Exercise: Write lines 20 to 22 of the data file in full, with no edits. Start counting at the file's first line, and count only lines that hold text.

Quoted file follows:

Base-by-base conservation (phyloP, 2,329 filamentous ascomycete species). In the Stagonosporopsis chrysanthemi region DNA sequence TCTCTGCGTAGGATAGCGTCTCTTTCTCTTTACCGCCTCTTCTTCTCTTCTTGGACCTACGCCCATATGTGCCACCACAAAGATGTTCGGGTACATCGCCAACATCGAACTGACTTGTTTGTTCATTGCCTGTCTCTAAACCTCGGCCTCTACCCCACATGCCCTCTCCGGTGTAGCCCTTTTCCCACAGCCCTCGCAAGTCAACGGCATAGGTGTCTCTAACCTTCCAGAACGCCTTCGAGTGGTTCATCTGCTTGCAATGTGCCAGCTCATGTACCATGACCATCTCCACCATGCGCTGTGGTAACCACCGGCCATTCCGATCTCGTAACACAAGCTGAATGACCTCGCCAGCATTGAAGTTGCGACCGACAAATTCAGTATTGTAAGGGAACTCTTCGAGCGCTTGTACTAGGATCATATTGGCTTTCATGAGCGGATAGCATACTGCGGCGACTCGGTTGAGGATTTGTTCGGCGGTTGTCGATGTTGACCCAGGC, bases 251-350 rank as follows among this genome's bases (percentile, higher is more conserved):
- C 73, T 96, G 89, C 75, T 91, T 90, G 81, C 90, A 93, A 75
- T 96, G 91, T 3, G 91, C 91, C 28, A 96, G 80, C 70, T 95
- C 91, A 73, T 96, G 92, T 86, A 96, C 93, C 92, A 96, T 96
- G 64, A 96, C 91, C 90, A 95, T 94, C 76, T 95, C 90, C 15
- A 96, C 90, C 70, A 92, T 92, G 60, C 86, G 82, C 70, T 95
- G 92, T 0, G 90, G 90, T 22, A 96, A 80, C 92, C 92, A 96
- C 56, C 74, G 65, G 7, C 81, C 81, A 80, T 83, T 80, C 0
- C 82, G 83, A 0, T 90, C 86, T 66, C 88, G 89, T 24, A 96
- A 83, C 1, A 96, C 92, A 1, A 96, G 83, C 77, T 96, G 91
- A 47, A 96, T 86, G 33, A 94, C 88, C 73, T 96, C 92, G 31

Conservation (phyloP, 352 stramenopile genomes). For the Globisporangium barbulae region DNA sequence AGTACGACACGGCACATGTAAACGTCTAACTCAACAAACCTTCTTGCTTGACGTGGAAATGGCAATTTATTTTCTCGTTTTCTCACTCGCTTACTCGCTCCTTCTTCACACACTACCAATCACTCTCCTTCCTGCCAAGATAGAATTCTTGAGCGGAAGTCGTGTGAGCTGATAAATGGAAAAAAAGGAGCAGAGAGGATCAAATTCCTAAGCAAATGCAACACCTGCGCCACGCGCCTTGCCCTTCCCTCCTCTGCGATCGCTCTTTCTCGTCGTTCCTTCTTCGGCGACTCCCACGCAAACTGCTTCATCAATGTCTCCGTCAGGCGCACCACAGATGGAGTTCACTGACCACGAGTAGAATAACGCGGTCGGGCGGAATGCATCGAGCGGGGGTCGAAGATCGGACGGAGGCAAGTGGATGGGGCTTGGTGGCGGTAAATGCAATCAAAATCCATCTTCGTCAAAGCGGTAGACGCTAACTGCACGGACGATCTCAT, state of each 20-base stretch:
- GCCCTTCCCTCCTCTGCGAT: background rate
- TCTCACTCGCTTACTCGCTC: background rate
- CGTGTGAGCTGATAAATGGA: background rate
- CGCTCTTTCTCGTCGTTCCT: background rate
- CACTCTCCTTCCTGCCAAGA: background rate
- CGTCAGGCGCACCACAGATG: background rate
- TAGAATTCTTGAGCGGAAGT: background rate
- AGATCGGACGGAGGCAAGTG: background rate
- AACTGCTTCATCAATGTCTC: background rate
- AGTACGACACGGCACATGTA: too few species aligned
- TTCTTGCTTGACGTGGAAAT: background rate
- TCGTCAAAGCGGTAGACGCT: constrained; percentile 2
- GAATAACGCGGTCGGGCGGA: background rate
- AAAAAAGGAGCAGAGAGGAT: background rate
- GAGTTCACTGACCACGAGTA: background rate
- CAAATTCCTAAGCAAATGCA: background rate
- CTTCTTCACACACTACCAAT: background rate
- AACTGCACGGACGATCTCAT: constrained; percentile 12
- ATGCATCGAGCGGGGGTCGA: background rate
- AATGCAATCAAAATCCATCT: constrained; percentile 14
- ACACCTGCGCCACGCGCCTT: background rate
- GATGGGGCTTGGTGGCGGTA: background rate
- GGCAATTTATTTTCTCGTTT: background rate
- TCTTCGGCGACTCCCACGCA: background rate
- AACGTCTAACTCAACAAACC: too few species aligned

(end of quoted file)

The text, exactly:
- AGATCGGACGGAGGCAAGTG: background rate
- AACTGCTTCATCAATGTCTC: background rate
- AGTACGACACGGCACATGTA: too few species aligned